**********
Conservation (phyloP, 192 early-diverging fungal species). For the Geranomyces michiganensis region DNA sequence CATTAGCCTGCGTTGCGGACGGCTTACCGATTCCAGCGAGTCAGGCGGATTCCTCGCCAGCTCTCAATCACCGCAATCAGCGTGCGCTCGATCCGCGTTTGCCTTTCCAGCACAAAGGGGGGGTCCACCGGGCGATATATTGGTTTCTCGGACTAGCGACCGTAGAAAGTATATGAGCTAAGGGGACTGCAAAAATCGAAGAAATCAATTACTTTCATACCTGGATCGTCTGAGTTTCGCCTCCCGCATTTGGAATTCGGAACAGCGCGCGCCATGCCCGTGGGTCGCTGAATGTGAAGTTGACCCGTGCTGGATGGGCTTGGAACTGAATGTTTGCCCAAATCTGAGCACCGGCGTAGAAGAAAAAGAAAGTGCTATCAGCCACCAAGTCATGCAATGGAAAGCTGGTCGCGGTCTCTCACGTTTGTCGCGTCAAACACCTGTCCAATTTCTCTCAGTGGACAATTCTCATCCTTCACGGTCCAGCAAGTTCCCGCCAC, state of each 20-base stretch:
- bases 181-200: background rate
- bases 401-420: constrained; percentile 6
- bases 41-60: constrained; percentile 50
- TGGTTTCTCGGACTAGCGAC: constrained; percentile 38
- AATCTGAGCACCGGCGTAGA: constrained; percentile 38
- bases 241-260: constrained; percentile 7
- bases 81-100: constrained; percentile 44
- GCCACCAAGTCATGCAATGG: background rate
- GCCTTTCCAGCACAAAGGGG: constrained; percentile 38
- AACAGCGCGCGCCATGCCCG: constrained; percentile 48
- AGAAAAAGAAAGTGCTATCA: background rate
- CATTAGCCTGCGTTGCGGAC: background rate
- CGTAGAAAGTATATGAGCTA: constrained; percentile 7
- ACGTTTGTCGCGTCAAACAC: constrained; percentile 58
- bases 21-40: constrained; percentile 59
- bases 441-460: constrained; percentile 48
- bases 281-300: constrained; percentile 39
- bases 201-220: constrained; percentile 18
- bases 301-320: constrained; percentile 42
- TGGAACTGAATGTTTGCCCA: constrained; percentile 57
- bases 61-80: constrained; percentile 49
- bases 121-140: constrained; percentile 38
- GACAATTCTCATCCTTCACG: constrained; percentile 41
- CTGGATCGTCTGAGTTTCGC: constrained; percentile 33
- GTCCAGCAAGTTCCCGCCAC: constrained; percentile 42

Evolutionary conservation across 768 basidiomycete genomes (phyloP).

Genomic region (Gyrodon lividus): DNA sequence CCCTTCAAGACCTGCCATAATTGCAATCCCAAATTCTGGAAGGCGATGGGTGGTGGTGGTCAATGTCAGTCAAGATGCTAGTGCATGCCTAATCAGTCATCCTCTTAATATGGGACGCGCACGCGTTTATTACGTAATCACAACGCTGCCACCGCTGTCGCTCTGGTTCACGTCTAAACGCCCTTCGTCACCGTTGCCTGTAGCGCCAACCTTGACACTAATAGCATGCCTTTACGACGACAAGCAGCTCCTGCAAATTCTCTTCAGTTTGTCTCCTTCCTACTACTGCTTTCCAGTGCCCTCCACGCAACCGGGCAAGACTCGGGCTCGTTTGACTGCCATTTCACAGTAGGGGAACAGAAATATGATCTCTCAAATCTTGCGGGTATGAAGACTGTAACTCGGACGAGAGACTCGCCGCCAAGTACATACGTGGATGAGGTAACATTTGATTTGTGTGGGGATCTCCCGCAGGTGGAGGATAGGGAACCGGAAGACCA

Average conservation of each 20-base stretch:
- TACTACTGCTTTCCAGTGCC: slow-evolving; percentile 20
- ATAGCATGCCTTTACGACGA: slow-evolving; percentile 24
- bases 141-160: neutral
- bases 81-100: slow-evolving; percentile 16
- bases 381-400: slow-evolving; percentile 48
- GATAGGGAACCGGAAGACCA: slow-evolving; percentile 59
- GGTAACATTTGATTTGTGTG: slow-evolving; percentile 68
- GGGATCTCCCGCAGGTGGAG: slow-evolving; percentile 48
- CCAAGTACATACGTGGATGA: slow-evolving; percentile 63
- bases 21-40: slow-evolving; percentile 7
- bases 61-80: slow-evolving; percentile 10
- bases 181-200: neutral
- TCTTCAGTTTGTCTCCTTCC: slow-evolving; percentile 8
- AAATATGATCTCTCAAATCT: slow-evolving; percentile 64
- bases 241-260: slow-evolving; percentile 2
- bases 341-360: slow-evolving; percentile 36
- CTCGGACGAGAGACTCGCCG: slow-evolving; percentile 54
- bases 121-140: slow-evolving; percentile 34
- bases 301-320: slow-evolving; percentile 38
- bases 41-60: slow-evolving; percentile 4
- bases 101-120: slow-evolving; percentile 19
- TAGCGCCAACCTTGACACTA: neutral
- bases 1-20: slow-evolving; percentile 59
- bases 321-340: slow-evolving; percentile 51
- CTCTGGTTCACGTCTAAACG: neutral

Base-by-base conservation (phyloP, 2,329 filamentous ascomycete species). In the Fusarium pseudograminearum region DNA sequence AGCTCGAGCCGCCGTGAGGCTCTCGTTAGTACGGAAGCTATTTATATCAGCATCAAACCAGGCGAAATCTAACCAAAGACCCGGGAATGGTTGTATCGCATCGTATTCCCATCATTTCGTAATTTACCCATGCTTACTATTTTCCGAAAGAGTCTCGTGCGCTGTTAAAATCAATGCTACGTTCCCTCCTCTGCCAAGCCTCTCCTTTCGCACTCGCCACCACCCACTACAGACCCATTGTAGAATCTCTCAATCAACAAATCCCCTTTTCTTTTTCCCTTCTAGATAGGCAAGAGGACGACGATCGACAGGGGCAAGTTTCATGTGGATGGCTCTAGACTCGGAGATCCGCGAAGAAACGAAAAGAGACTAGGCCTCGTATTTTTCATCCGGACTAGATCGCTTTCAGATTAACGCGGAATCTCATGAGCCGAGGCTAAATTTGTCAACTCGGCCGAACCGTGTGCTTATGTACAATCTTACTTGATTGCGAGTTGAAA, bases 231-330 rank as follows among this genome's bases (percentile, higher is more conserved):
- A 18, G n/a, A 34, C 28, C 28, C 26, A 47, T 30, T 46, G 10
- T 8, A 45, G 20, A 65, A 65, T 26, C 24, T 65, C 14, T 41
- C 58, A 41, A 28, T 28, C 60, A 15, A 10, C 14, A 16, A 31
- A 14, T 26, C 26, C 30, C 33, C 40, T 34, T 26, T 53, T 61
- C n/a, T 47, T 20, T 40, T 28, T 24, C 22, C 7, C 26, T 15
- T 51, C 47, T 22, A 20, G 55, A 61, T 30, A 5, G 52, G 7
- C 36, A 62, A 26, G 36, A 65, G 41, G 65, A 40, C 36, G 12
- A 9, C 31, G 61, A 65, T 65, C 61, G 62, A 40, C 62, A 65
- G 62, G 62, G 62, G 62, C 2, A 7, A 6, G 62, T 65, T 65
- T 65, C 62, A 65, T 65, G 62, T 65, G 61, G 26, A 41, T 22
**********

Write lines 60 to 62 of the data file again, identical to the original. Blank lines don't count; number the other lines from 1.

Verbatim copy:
- C n/a, T 47, T 20, T 40, T 28, T 24, C 22, C 7, C 26, T 15
- T 51, C 47, T 22, A 20, G 55, A 61, T 30, A 5, G 52, G 7
- C 36, A 62, A 26, G 36, A 65, G 41, G 65, A 40, C 36, G 12